Professor Magnar Bjørås at the Department of Clinical and Molecular Medicine. (CREDIT: Geir Mogen, NTNU)
Prof. Bjørås elucidated this groundbreaking method: "We create a harmless virus in the lab and then put a healthy OXR1 gene into the virus’ genome, and this gene has the ability to produce the protein that brain cells lack in people with DOOR syndrome."
Subsequently, this virus is introduced into the mini-brains, where it is absorbed by brain cells. Once inside, the gene within the virus begins the crucial task of producing the missing protein. If this production can be enhanced, it holds the potential to halt, and ideally, reverse the progression of the disease. However, to effectively combat DOOR syndrome, patients must undergo gene therapy at an early stage, ideally as soon as initial symptoms become evident.
DOORS syndrome is a disorder involving multiple abnormalities that are present from birth (congenital). "DOORS" is an abbreviation for the major features of the disorder including deafness; short or absent nails (onychodystrophy); short fingers and toes (osteodystrophy); developmental delay and intellectual disability (previously called mental retardation); and seizures. Some people with DOORS syndrome do not have all of these features. (CREDIT: Medline Plus)
The field of gene therapy has evolved dramatically over the past two decades. In 2007, only one clinical trial of gene therapy was recorded, but today, thousands of clinical trials involving gene therapy are underway, reflecting the remarkable progress made in this transformative area of medical science.
What distinguishes the OXR1 protein, absent in DOOR syndrome patients, is its intriguing potential for treating a spectrum of other diseases. Notably, this protein plays a crucial role in reducing inflammation, a hallmark of many degenerative brain disorders, including childhood dementia, Alzheimer's, ALS, and Parkinson's. Thus, the pioneering gene therapy approach developed by Prof. Bjørås and his team has the potential to pave the way for treatments in these related conditions.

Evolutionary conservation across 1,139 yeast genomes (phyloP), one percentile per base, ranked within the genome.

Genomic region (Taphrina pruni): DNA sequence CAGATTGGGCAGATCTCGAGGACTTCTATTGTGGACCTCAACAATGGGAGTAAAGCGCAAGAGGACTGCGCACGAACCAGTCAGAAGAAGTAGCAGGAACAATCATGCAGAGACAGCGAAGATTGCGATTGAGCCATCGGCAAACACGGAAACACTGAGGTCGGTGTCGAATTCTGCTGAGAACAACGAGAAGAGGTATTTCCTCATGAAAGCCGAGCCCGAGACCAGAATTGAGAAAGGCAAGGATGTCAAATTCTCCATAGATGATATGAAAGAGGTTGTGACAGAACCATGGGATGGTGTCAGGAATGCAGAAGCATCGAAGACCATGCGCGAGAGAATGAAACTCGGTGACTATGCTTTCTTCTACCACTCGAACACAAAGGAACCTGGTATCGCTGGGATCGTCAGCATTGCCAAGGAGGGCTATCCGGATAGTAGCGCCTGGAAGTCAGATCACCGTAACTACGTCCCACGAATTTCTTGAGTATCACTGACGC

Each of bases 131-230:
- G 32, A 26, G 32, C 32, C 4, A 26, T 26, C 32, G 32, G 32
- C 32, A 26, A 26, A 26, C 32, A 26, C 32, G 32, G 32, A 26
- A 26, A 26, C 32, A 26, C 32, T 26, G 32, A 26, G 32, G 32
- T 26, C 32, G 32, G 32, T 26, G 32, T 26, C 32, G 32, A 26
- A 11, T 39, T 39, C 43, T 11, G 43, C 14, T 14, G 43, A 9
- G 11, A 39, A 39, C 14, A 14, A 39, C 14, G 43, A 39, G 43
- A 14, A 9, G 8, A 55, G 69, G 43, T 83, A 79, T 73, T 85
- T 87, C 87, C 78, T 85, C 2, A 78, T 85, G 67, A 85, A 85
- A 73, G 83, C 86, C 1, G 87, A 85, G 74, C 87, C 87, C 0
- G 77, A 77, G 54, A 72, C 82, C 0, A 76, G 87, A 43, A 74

Physical features of participants with TBC1D24 mutations. (CREDIT: Science Direct)
The research conducted by these dedicated scientists extends beyond DOOR syndrome and its immediate implications. Their utilization of cutting-edge technology has led to the creation of mini-brains derived from both DOOR syndrome patients and healthy individuals. These miniature organs have served as invaluable models for studying brain development and have allowed the researchers to delve into the intricacies of different brain regions controlling functions such as memory, learning, motor skills, fluid balance, hormone regulation, and temperature control.
Perhaps the most groundbreaking revelation from this research is the discovery that OXR1 promotes protein methylation during brain development, both in terms of spatial and temporal aspects. Protein methylation is one of the critical chemical processes governing gene expression, and understanding its role in the context of OXR1 deficiency could hold the key to addressing not only DOOR syndrome but also a broader spectrum of neurological disorders.
As we witness the evolution of gene therapy and the profound insights derived from mini-organ research, we stand on the precipice of transformative advancements in the field of rare disease treatment, holding the promise of improved lives for countless individuals around the world.
For more science news stories check out our New Innovations section at The Brighter Side of News.